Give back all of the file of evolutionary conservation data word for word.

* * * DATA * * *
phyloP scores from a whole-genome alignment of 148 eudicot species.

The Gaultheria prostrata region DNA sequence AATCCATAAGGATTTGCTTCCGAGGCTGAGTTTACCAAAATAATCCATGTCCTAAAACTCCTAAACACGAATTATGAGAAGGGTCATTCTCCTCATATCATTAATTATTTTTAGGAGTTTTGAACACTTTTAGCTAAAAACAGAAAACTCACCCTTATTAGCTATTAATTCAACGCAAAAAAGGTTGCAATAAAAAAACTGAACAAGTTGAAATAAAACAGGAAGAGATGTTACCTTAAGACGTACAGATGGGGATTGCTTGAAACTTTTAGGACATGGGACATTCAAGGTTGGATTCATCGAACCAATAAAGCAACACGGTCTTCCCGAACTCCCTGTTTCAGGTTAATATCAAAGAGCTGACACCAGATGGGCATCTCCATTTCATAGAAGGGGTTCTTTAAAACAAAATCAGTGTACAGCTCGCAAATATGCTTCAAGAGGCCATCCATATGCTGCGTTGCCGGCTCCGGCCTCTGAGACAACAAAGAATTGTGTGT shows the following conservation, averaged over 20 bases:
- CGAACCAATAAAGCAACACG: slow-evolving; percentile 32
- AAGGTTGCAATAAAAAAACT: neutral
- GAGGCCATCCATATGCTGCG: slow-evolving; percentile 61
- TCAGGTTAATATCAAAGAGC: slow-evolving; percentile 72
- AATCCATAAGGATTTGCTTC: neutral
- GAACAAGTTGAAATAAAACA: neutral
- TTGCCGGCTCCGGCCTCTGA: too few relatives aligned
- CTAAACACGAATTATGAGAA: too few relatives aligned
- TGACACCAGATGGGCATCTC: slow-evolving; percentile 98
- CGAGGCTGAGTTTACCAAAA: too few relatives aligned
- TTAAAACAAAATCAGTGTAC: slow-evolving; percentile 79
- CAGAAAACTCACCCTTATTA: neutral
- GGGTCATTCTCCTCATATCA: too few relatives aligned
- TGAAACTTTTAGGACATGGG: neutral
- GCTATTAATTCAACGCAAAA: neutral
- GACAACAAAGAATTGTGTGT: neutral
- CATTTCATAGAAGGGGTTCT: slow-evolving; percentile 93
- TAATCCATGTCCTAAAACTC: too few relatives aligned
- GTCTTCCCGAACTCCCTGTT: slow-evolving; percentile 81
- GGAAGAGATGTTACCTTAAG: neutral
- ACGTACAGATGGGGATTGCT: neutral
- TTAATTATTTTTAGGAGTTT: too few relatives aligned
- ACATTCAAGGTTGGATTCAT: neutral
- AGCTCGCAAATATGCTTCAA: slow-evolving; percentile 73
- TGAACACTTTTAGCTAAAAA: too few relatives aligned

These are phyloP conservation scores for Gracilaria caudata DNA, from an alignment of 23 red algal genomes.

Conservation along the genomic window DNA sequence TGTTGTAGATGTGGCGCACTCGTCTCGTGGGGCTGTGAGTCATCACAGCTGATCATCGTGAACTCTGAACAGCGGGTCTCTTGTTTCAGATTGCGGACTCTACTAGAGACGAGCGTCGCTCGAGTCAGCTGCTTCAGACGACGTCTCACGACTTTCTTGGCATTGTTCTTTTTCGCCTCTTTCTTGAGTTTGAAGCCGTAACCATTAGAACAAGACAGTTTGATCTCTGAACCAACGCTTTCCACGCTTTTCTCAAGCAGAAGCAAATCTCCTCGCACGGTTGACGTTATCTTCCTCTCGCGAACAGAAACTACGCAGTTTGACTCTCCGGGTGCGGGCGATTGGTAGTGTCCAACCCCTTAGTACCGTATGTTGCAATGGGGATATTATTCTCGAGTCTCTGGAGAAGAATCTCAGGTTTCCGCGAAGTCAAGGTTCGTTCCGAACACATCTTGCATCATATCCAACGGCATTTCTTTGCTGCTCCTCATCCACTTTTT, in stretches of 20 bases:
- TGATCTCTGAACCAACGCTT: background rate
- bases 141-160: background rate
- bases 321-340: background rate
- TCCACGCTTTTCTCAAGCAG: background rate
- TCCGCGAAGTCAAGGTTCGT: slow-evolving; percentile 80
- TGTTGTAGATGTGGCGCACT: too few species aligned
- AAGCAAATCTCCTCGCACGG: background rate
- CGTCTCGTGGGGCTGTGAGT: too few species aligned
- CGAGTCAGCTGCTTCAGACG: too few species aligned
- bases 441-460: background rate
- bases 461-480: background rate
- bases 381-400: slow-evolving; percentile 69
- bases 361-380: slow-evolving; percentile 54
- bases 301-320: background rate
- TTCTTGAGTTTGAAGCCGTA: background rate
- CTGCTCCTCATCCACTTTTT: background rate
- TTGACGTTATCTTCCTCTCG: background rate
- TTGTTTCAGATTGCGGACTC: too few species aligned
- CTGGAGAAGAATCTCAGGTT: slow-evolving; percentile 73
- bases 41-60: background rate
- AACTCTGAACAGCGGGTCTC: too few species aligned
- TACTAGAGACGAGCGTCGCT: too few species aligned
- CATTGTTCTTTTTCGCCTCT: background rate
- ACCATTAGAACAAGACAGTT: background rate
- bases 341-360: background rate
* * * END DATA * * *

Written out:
phyloP scores from a whole-genome alignment of 148 eudicot species.

The Gaultheria prostrata region DNA sequence AATCCATAAGGATTTGCTTCCGAGGCTGAGTTTACCAAAATAATCCATGTCCTAAAACTCCTAAACACGAATTATGAGAAGGGTCATTCTCCTCATATCATTAATTATTTTTAGGAGTTTTGAACACTTTTAGCTAAAAACAGAAAACTCACCCTTATTAGCTATTAATTCAACGCAAAAAAGGTTGCAATAAAAAAACTGAACAAGTTGAAATAAAACAGGAAGAGATGTTACCTTAAGACGTACAGATGGGGATTGCTTGAAACTTTTAGGACATGGGACATTCAAGGTTGGATTCATCGAACCAATAAAGCAACACGGTCTTCCCGAACTCCCTGTTTCAGGTTAATATCAAAGAGCTGACACCAGATGGGCATCTCCATTTCATAGAAGGGGTTCTTTAAAACAAAATCAGTGTACAGCTCGCAAATATGCTTCAAGAGGCCATCCATATGCTGCGTTGCCGGCTCCGGCCTCTGAGACAACAAAGAATTGTGTGT shows the following conservation, averaged over 20 bases:
- CGAACCAATAAAGCAACACG: slow-evolving; percentile 32
- AAGGTTGCAATAAAAAAACT: neutral
- GAGGCCATCCATATGCTGCG: slow-evolving; percentile 61
- TCAGGTTAATATCAAAGAGC: slow-evolving; percentile 72
- AATCCATAAGGATTTGCTTC: neutral
- GAACAAGTTGAAATAAAACA: neutral
- TTGCCGGCTCCGGCCTCTGA: too few relatives aligned
- CTAAACACGAATTATGAGAA: too few relatives aligned
- TGACACCAGATGGGCATCTC: slow-evolving; percentile 98
- CGAGGCTGAGTTTACCAAAA: too few relatives aligned
- TTAAAACAAAATCAGTGTAC: slow-evolving; percentile 79
- CAGAAAACTCACCCTTATTA: neutral
- GGGTCATTCTCCTCATATCA: too few relatives aligned
- TGAAACTTTTAGGACATGGG: neutral
- GCTATTAATTCAACGCAAAA: neutral
- GACAACAAAGAATTGTGTGT: neutral
- CATTTCATAGAAGGGGTTCT: slow-evolving; percentile 93
- TAATCCATGTCCTAAAACTC: too few relatives aligned
- GTCTTCCCGAACTCCCTGTT: slow-evolving; percentile 81
- GGAAGAGATGTTACCTTAAG: neutral
- ACGTACAGATGGGGATTGCT: neutral
- TTAATTATTTTTAGGAGTTT: too few relatives aligned
- ACATTCAAGGTTGGATTCAT: neutral
- AGCTCGCAAATATGCTTCAA: slow-evolving; percentile 73
- TGAACACTTTTAGCTAAAAA: too few relatives aligned

These are phyloP conservation scores for Gracilaria caudata DNA, from an alignment of 23 red algal genomes.

Conservation along the genomic window DNA sequence TGTTGTAGATGTGGCGCACTCGTCTCGTGGGGCTGTGAGTCATCACAGCTGATCATCGTGAACTCTGAACAGCGGGTCTCTTGTTTCAGATTGCGGACTCTACTAGAGACGAGCGTCGCTCGAGTCAGCTGCTTCAGACGACGTCTCACGACTTTCTTGGCATTGTTCTTTTTCGCCTCTTTCTTGAGTTTGAAGCCGTAACCATTAGAACAAGACAGTTTGATCTCTGAACCAACGCTTTCCACGCTTTTCTCAAGCAGAAGCAAATCTCCTCGCACGGTTGACGTTATCTTCCTCTCGCGAACAGAAACTACGCAGTTTGACTCTCCGGGTGCGGGCGATTGGTAGTGTCCAACCCCTTAGTACCGTATGTTGCAATGGGGATATTATTCTCGAGTCTCTGGAGAAGAATCTCAGGTTTCCGCGAAGTCAAGGTTCGTTCCGAACACATCTTGCATCATATCCAACGGCATTTCTTTGCTGCTCCTCATCCACTTTTT, in stretches of 20 bases:
- TGATCTCTGAACCAACGCTT: background rate
- bases 141-160: background rate
- bases 321-340: background rate
- TCCACGCTTTTCTCAAGCAG: background rate
- TCCGCGAAGTCAAGGTTCGT: slow-evolving; percentile 80
- TGTTGTAGATGTGGCGCACT: too few species aligned
- AAGCAAATCTCCTCGCACGG: background rate
- CGTCTCGTGGGGCTGTGAGT: too few species aligned
- CGAGTCAGCTGCTTCAGACG: too few species aligned
- bases 441-460: background rate
- bases 461-480: background rate
- bases 381-400: slow-evolving; percentile 69
- bases 361-380: slow-evolving; percentile 54
- bases 301-320: background rate
- TTCTTGAGTTTGAAGCCGTA: background rate
- CTGCTCCTCATCCACTTTTT: background rate
- TTGACGTTATCTTCCTCTCG: background rate
- TTGTTTCAGATTGCGGACTC: too few species aligned
- CTGGAGAAGAATCTCAGGTT: slow-evolving; percentile 73
- bases 41-60: background rate
- AACTCTGAACAGCGGGTCTC: too few species aligned
- TACTAGAGACGAGCGTCGCT: too few species aligned
- CATTGTTCTTTTTCGCCTCT: background rate
- ACCATTAGAACAAGACAGTT: background rate
- bases 341-360: background rate